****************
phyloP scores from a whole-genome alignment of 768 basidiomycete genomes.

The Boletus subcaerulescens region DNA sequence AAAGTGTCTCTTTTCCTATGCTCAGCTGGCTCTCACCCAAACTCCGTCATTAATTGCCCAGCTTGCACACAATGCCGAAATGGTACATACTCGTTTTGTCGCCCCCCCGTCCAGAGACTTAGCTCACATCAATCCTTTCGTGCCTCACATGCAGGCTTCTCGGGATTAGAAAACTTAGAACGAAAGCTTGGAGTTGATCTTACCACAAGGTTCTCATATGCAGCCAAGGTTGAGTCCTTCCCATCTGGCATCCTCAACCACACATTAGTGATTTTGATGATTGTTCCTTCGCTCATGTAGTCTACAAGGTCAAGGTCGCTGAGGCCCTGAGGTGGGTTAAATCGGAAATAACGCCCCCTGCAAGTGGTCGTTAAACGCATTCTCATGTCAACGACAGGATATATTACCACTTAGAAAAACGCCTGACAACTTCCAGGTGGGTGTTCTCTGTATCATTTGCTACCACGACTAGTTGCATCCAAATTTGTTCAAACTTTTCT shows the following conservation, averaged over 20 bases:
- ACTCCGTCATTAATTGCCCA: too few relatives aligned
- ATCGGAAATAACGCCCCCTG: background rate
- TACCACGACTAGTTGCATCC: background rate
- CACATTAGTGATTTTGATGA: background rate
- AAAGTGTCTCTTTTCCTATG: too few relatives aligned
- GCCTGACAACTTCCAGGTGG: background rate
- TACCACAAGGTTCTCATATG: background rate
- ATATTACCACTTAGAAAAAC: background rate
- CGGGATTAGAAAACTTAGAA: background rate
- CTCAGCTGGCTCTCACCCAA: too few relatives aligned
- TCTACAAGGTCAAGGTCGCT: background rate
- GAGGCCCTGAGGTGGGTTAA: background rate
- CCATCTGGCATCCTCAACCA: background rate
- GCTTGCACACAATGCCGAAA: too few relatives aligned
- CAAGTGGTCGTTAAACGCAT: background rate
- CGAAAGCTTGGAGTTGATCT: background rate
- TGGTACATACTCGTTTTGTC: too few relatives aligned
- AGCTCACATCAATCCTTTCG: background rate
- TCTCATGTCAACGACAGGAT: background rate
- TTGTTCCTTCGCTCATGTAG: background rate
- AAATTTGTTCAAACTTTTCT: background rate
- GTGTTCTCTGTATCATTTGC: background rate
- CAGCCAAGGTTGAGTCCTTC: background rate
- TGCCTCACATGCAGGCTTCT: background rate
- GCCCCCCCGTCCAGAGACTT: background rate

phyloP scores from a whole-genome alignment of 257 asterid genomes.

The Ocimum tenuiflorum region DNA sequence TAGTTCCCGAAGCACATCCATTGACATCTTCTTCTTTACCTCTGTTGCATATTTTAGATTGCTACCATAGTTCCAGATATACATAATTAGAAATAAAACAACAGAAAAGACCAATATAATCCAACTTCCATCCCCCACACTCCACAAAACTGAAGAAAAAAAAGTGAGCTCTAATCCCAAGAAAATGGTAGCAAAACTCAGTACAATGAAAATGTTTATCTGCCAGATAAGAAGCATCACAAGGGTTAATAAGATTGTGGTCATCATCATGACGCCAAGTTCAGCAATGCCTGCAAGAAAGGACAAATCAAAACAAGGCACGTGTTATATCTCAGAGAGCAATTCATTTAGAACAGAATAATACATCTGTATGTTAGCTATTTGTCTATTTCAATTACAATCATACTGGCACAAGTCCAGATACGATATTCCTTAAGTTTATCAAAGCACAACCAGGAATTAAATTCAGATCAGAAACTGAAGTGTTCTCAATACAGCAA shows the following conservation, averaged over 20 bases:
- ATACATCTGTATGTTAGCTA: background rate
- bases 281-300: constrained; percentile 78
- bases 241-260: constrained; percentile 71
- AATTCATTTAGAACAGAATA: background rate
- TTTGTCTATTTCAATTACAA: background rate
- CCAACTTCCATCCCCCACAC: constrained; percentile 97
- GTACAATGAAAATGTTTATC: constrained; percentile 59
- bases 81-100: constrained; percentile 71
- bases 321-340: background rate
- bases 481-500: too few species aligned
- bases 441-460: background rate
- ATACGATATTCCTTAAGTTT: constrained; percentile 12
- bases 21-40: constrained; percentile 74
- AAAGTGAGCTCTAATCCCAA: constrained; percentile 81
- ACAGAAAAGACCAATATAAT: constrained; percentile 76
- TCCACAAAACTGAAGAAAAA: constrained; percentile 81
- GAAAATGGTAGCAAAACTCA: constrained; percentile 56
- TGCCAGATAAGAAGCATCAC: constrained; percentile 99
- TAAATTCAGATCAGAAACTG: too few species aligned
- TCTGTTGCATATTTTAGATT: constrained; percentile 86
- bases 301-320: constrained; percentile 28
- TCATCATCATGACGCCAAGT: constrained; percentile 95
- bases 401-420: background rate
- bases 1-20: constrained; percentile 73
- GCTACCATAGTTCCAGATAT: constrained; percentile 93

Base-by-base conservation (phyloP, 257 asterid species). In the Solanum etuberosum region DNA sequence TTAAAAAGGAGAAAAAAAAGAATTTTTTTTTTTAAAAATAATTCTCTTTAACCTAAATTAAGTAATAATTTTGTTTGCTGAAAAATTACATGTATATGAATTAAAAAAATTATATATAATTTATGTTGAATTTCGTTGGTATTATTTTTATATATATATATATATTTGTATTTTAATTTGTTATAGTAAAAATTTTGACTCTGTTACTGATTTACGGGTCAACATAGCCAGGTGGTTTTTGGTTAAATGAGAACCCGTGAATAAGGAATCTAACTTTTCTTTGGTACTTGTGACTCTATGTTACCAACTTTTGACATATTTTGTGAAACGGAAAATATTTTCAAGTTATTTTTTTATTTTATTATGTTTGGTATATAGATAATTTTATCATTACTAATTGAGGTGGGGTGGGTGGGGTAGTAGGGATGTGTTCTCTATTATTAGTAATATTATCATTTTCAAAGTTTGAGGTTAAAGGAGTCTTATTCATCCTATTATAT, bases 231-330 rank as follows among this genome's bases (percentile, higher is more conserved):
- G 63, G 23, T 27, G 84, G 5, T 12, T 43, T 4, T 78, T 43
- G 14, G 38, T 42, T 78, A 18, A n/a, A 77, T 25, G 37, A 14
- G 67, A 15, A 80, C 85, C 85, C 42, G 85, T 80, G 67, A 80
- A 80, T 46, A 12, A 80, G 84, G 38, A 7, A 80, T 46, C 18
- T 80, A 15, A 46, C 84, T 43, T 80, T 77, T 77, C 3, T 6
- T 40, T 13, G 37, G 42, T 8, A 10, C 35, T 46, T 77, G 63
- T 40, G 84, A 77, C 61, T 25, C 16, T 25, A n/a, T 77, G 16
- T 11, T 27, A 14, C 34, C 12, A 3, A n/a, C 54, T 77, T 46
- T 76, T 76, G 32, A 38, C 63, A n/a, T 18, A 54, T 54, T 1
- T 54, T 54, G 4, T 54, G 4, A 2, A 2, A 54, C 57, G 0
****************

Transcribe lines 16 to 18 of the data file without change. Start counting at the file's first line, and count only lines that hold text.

- GCTTGCACACAATGCCGAAA: too few relatives aligned
- CAAGTGGTCGTTAAACGCAT: background rate
- CGAAAGCTTGGAGTTGATCT: background rate